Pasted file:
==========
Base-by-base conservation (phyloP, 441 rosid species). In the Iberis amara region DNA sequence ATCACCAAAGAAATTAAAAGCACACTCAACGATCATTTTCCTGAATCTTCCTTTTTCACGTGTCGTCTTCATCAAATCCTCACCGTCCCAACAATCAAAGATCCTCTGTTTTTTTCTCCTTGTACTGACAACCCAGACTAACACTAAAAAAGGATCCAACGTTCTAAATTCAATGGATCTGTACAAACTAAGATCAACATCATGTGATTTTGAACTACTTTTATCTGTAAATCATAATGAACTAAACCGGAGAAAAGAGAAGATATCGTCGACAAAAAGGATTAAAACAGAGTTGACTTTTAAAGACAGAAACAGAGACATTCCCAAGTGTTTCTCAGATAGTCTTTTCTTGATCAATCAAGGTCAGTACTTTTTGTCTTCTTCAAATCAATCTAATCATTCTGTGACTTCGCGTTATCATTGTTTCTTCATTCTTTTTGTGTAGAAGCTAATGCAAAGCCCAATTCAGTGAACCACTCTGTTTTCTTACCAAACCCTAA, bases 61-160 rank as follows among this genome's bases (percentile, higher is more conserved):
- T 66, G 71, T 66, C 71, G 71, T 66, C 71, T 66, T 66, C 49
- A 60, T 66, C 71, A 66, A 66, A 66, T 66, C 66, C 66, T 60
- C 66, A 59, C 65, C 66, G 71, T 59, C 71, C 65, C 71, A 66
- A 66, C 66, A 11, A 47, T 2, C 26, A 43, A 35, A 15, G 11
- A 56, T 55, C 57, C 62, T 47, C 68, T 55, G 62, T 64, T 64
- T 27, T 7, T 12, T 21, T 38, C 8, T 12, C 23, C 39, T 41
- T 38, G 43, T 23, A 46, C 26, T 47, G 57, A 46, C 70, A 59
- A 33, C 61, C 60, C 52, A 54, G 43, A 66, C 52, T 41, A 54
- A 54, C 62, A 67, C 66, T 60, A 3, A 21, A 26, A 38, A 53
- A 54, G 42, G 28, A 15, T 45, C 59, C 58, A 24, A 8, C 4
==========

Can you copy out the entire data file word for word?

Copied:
Base-by-base conservation (phyloP, 441 rosid species). In the Iberis amara region DNA sequence ATCACCAAAGAAATTAAAAGCACACTCAACGATCATTTTCCTGAATCTTCCTTTTTCACGTGTCGTCTTCATCAAATCCTCACCGTCCCAACAATCAAAGATCCTCTGTTTTTTTCTCCTTGTACTGACAACCCAGACTAACACTAAAAAAGGATCCAACGTTCTAAATTCAATGGATCTGTACAAACTAAGATCAACATCATGTGATTTTGAACTACTTTTATCTGTAAATCATAATGAACTAAACCGGAGAAAAGAGAAGATATCGTCGACAAAAAGGATTAAAACAGAGTTGACTTTTAAAGACAGAAACAGAGACATTCCCAAGTGTTTCTCAGATAGTCTTTTCTTGATCAATCAAGGTCAGTACTTTTTGTCTTCTTCAAATCAATCTAATCATTCTGTGACTTCGCGTTATCATTGTTTCTTCATTCTTTTTGTGTAGAAGCTAATGCAAAGCCCAATTCAGTGAACCACTCTGTTTTCTTACCAAACCCTAA, bases 61-160 rank as follows among this genome's bases (percentile, higher is more conserved):
- T 66, G 71, T 66, C 71, G 71, T 66, C 71, T 66, T 66, C 49
- A 60, T 66, C 71, A 66, A 66, A 66, T 66, C 66, C 66, T 60
- C 66, A 59, C 65, C 66, G 71, T 59, C 71, C 65, C 71, A 66
- A 66, C 66, A 11, A 47, T 2, C 26, A 43, A 35, A 15, G 11
- A 56, T 55, C 57, C 62, T 47, C 68, T 55, G 62, T 64, T 64
- T 27, T 7, T 12, T 21, T 38, C 8, T 12, C 23, C 39, T 41
- T 38, G 43, T 23, A 46, C 26, T 47, G 57, A 46, C 70, A 59
- A 33, C 61, C 60, C 52, A 54, G 43, A 66, C 52, T 41, A 54
- A 54, C 62, A 67, C 66, T 60, A 3, A 21, A 26, A 38, A 53
- A 54, G 42, G 28, A 15, T 45, C 59, C 58, A 24, A 8, C 4